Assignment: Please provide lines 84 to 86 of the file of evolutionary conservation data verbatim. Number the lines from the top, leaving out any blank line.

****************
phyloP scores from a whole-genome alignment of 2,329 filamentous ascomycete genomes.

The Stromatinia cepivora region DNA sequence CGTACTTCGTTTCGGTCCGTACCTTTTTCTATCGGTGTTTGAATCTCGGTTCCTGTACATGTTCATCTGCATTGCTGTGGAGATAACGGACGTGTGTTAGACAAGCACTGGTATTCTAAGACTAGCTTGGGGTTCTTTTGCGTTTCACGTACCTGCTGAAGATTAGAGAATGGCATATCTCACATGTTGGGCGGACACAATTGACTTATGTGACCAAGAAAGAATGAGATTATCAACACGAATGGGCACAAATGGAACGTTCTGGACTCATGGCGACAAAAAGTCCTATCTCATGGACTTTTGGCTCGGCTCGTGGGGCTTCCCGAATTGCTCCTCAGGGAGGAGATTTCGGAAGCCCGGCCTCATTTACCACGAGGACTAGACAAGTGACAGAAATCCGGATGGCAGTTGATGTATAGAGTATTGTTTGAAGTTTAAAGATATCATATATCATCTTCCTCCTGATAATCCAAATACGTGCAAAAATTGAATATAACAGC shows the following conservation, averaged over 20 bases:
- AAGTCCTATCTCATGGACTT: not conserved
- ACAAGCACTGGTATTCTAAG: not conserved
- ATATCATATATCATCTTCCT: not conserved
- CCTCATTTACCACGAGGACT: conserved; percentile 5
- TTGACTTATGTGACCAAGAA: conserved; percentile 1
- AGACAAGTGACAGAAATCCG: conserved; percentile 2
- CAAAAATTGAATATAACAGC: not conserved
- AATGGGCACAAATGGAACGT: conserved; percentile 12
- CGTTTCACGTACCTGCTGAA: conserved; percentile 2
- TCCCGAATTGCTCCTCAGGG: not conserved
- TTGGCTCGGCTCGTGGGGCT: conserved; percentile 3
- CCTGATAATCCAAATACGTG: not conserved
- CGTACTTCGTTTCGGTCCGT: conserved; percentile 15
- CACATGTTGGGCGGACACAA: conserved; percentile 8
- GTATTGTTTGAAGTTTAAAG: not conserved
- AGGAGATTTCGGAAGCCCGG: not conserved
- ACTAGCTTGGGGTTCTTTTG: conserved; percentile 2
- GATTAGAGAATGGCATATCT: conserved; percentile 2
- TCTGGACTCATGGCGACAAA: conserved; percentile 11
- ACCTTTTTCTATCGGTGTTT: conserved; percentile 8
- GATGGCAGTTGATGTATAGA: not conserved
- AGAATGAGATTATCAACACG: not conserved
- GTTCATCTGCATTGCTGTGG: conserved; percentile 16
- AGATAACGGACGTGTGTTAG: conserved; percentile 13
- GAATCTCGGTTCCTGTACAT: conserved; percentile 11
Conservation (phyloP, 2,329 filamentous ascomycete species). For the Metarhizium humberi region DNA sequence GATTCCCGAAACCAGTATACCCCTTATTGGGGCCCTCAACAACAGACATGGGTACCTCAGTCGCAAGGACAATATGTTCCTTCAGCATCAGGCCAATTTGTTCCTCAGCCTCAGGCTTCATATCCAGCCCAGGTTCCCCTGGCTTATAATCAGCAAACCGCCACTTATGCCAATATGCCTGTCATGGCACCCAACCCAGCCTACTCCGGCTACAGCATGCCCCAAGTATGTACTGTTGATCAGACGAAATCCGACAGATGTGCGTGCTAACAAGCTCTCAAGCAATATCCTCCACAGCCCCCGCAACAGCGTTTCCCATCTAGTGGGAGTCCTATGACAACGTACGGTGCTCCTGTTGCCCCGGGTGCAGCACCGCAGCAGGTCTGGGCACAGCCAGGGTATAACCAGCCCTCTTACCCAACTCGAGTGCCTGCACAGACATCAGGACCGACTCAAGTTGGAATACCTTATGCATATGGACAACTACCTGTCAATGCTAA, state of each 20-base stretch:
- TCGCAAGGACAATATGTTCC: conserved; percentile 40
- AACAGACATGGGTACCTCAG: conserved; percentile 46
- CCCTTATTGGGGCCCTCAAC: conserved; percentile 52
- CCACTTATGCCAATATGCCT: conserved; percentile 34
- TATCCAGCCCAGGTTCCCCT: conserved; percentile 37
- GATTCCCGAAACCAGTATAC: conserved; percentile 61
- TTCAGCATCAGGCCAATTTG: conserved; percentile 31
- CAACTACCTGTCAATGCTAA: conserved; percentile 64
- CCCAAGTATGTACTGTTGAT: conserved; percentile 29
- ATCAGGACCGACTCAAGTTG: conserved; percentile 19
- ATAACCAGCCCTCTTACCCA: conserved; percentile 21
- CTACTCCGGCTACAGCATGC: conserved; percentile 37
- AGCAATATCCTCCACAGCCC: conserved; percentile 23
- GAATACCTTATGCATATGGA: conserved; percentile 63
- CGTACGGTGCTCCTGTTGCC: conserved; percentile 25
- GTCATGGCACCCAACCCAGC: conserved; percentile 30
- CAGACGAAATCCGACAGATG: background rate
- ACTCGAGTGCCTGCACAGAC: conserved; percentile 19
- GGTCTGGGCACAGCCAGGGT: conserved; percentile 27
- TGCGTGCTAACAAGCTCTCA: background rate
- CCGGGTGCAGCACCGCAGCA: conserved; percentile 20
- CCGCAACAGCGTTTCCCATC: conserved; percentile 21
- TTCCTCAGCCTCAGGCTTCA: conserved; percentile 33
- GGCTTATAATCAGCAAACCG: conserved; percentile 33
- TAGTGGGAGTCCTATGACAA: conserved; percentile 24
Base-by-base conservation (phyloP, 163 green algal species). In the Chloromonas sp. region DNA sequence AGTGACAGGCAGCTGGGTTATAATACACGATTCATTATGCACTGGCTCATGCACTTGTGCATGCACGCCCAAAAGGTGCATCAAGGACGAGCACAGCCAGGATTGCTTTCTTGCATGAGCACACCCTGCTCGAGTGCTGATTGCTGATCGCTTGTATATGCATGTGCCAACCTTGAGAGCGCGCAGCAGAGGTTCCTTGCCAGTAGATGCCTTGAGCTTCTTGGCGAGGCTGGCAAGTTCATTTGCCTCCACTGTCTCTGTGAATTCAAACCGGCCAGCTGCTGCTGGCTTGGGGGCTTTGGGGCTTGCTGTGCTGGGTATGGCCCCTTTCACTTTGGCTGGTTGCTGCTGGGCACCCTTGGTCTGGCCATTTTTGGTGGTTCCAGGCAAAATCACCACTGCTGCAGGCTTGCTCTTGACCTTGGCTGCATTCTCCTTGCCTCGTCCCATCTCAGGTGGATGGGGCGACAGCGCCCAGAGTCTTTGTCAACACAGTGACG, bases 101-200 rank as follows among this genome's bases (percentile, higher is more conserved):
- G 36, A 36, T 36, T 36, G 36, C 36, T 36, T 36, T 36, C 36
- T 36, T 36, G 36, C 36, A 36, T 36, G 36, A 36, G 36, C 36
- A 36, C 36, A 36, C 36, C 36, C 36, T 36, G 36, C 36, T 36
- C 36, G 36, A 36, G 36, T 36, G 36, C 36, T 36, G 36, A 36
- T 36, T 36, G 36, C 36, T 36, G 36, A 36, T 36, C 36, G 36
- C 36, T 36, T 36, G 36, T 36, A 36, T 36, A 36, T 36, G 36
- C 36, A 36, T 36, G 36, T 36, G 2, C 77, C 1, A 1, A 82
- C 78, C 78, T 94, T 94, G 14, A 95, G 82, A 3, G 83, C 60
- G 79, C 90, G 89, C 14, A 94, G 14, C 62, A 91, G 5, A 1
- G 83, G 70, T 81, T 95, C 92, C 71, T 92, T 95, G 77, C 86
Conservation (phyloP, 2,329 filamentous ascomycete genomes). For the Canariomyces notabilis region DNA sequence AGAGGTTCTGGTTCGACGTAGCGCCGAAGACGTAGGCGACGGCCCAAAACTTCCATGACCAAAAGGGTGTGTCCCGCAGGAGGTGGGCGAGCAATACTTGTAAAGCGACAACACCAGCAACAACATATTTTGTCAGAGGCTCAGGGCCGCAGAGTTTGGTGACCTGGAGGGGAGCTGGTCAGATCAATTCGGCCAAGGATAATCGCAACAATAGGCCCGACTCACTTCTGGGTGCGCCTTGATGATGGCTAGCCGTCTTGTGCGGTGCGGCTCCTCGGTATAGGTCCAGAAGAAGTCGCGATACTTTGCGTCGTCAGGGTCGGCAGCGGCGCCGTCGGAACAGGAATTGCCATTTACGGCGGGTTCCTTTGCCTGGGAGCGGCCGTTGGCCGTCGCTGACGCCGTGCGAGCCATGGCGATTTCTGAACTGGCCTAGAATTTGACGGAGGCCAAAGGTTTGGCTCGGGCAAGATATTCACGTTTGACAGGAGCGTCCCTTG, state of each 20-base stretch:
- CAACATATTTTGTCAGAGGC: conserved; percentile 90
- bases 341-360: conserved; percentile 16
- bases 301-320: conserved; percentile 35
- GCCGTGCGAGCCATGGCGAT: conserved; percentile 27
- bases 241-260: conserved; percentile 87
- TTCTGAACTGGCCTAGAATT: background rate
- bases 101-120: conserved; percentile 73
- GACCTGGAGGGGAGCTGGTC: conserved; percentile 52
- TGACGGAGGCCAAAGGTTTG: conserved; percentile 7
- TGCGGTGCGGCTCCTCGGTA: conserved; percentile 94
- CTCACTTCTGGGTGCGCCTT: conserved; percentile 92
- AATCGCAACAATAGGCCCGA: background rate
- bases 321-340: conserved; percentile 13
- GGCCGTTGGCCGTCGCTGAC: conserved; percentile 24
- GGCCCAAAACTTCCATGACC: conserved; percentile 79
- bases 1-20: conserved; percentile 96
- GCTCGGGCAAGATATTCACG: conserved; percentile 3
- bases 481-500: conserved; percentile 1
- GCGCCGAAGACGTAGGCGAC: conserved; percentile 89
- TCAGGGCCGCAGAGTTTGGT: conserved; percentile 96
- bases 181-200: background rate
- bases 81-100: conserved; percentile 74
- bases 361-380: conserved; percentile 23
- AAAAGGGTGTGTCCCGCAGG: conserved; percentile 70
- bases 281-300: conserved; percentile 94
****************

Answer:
- GCGCCGAAGACGTAGGCGAC: conserved; percentile 89
- TCAGGGCCGCAGAGTTTGGT: conserved; percentile 96
- bases 181-200: background rate